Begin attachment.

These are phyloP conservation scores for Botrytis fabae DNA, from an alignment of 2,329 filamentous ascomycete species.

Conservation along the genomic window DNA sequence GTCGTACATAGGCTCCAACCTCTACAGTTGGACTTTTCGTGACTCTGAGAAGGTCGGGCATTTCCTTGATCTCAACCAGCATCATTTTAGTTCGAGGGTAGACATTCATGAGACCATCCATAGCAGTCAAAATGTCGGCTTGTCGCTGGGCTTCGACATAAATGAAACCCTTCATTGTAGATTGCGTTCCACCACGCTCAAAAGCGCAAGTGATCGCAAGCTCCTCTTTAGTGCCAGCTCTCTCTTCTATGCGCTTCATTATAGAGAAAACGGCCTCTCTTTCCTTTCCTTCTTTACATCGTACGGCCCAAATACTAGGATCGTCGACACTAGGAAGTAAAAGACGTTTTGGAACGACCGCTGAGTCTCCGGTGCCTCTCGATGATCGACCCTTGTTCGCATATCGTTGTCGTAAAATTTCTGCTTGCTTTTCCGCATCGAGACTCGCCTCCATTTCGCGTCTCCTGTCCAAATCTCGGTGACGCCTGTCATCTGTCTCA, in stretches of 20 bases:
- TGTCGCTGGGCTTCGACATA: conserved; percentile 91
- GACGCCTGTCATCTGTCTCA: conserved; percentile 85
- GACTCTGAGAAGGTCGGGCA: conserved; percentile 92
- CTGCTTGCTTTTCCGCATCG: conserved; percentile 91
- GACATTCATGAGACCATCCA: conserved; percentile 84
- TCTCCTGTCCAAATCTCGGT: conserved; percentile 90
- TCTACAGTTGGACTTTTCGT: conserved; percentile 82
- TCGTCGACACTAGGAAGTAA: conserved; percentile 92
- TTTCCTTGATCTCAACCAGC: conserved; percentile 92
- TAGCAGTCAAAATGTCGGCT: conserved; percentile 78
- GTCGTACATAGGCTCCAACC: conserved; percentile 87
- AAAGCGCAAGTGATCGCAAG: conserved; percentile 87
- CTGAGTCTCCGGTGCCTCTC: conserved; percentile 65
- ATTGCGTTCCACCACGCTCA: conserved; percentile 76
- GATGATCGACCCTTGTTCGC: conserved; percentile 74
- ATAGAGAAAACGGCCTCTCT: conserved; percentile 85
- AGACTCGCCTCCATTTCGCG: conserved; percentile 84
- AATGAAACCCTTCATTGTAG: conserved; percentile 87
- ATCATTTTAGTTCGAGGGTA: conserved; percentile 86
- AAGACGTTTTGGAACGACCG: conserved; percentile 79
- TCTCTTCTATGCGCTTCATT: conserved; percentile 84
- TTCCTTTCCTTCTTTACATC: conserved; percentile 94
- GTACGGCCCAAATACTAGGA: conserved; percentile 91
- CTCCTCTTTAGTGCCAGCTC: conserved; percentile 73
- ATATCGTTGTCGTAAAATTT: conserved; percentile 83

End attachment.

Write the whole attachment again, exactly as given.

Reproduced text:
These are phyloP conservation scores for Botrytis fabae DNA, from an alignment of 2,329 filamentous ascomycete species.

Conservation along the genomic window DNA sequence GTCGTACATAGGCTCCAACCTCTACAGTTGGACTTTTCGTGACTCTGAGAAGGTCGGGCATTTCCTTGATCTCAACCAGCATCATTTTAGTTCGAGGGTAGACATTCATGAGACCATCCATAGCAGTCAAAATGTCGGCTTGTCGCTGGGCTTCGACATAAATGAAACCCTTCATTGTAGATTGCGTTCCACCACGCTCAAAAGCGCAAGTGATCGCAAGCTCCTCTTTAGTGCCAGCTCTCTCTTCTATGCGCTTCATTATAGAGAAAACGGCCTCTCTTTCCTTTCCTTCTTTACATCGTACGGCCCAAATACTAGGATCGTCGACACTAGGAAGTAAAAGACGTTTTGGAACGACCGCTGAGTCTCCGGTGCCTCTCGATGATCGACCCTTGTTCGCATATCGTTGTCGTAAAATTTCTGCTTGCTTTTCCGCATCGAGACTCGCCTCCATTTCGCGTCTCCTGTCCAAATCTCGGTGACGCCTGTCATCTGTCTCA, in stretches of 20 bases:
- TGTCGCTGGGCTTCGACATA: conserved; percentile 91
- GACGCCTGTCATCTGTCTCA: conserved; percentile 85
- GACTCTGAGAAGGTCGGGCA: conserved; percentile 92
- CTGCTTGCTTTTCCGCATCG: conserved; percentile 91
- GACATTCATGAGACCATCCA: conserved; percentile 84
- TCTCCTGTCCAAATCTCGGT: conserved; percentile 90
- TCTACAGTTGGACTTTTCGT: conserved; percentile 82
- TCGTCGACACTAGGAAGTAA: conserved; percentile 92
- TTTCCTTGATCTCAACCAGC: conserved; percentile 92
- TAGCAGTCAAAATGTCGGCT: conserved; percentile 78
- GTCGTACATAGGCTCCAACC: conserved; percentile 87
- AAAGCGCAAGTGATCGCAAG: conserved; percentile 87
- CTGAGTCTCCGGTGCCTCTC: conserved; percentile 65
- ATTGCGTTCCACCACGCTCA: conserved; percentile 76
- GATGATCGACCCTTGTTCGC: conserved; percentile 74
- ATAGAGAAAACGGCCTCTCT: conserved; percentile 85
- AGACTCGCCTCCATTTCGCG: conserved; percentile 84
- AATGAAACCCTTCATTGTAG: conserved; percentile 87
- ATCATTTTAGTTCGAGGGTA: conserved; percentile 86
- AAGACGTTTTGGAACGACCG: conserved; percentile 79
- TCTCTTCTATGCGCTTCATT: conserved; percentile 84
- TTCCTTTCCTTCTTTACATC: conserved; percentile 94
- GTACGGCCCAAATACTAGGA: conserved; percentile 91
- CTCCTCTTTAGTGCCAGCTC: conserved; percentile 73
- ATATCGTTGTCGTAAAATTT: conserved; percentile 83